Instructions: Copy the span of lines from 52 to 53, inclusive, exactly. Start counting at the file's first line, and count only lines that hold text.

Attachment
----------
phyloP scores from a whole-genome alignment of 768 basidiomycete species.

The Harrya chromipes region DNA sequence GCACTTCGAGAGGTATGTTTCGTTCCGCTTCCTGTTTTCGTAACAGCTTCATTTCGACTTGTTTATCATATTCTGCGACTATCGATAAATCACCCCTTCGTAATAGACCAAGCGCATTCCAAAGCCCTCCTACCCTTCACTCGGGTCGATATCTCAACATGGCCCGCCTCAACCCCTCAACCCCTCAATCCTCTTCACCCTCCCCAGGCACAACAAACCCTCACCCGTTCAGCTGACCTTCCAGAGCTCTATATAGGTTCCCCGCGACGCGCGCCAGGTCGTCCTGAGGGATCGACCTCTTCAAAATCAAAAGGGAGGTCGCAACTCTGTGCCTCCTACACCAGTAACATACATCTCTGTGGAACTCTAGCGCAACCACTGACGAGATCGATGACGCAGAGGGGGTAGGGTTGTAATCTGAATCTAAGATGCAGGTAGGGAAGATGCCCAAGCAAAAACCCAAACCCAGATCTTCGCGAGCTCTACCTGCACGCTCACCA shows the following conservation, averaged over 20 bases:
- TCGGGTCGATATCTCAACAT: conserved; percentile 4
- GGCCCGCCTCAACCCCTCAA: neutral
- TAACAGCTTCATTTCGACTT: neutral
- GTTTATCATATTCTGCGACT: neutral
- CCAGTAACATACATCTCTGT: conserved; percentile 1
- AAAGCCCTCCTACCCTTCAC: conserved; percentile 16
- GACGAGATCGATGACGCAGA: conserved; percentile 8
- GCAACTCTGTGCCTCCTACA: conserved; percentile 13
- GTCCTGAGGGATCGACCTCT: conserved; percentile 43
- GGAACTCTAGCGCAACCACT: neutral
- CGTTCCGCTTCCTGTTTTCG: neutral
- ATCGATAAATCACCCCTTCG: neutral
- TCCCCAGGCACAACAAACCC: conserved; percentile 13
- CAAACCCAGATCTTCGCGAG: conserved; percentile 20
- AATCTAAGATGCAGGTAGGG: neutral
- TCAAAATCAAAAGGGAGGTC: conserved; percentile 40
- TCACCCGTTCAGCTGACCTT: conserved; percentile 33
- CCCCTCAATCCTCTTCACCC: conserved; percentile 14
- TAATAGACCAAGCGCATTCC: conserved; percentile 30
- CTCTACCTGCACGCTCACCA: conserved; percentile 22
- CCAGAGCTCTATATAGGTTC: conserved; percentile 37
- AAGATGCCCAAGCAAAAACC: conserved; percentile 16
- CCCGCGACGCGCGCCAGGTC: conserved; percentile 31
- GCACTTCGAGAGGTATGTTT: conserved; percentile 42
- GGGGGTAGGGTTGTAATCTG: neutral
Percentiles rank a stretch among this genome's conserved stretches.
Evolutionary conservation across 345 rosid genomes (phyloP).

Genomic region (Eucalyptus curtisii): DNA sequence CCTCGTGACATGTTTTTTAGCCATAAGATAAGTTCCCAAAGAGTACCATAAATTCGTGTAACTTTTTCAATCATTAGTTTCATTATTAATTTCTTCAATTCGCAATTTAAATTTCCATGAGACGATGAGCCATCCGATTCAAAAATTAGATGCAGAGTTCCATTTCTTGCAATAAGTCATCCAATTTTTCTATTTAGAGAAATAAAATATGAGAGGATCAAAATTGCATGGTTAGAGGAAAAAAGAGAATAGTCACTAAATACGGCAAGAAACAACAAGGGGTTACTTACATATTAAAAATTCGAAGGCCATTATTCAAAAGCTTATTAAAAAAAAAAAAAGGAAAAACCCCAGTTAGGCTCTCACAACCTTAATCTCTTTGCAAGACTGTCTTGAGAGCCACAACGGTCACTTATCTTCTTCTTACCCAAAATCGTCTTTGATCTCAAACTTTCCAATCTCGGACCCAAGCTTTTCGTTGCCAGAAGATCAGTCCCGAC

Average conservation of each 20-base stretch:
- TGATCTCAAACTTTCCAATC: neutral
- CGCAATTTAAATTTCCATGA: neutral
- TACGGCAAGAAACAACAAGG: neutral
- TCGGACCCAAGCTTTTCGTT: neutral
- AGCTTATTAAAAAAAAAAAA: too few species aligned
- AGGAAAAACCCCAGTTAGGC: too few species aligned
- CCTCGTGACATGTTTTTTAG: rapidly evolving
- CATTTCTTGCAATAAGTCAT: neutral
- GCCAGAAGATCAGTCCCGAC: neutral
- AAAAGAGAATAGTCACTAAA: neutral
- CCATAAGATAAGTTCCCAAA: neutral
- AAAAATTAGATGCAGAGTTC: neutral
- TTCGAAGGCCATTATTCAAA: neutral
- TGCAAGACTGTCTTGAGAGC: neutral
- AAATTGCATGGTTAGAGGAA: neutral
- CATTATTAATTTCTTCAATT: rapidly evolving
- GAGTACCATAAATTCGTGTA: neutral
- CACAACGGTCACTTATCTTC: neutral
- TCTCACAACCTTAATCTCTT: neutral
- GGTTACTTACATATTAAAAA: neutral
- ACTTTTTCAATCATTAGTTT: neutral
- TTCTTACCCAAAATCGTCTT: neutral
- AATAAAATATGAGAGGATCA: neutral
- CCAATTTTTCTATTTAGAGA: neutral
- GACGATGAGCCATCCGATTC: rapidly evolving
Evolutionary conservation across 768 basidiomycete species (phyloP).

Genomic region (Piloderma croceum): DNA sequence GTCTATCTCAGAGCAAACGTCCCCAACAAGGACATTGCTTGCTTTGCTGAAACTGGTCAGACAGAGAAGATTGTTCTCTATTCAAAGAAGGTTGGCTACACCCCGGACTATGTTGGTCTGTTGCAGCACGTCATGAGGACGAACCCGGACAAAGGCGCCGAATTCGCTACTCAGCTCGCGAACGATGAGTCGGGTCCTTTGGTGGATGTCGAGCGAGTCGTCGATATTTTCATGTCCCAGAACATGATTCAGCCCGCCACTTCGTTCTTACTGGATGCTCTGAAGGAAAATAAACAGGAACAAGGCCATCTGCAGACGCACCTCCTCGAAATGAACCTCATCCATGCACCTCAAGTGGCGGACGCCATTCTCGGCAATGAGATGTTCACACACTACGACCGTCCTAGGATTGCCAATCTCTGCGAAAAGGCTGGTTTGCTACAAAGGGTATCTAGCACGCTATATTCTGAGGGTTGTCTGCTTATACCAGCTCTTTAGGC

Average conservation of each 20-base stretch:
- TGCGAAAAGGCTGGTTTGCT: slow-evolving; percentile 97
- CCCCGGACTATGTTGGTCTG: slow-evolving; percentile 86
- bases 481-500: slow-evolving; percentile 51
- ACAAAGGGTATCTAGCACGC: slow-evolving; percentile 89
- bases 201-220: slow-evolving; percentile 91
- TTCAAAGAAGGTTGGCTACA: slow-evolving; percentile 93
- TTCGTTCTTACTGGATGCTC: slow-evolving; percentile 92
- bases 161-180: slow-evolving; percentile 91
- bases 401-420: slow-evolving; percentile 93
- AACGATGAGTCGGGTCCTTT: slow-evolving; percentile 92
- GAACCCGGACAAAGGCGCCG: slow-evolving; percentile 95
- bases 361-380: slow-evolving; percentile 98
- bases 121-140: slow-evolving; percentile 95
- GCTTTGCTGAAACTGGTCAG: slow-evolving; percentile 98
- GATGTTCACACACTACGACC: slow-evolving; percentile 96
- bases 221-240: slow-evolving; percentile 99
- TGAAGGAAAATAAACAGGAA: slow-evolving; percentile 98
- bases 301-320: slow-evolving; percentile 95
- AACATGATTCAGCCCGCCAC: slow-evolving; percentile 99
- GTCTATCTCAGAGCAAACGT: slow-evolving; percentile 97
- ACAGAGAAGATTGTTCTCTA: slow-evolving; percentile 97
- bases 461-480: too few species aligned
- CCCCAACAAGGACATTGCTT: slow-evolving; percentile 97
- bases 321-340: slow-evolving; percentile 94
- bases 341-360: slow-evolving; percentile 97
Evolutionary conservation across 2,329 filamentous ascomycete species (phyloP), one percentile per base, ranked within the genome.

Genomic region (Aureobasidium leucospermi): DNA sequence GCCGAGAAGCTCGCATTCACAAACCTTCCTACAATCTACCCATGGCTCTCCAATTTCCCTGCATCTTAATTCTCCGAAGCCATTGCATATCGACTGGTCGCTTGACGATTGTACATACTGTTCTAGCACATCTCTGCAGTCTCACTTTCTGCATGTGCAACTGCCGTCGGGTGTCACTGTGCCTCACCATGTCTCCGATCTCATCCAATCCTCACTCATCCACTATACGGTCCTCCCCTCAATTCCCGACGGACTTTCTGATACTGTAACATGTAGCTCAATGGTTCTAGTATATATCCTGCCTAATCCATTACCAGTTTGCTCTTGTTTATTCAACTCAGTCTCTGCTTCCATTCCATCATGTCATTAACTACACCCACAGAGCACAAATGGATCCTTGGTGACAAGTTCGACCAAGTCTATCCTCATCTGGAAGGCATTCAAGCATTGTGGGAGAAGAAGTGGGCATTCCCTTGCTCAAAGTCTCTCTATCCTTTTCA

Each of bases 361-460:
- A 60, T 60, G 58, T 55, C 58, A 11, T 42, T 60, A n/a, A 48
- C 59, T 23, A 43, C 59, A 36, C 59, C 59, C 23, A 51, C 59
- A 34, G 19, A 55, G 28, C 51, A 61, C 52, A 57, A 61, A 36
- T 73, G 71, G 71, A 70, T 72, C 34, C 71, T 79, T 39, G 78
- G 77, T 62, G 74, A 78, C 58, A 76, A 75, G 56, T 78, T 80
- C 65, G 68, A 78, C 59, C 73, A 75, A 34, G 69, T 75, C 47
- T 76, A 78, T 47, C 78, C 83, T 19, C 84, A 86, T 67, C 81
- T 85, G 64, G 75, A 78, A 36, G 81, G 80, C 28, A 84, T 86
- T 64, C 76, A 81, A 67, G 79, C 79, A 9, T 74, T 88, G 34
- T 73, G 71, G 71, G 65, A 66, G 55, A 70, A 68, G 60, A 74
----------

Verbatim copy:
- ACTTTTTCAATCATTAGTTT: neutral
- TTCTTACCCAAAATCGTCTT: neutral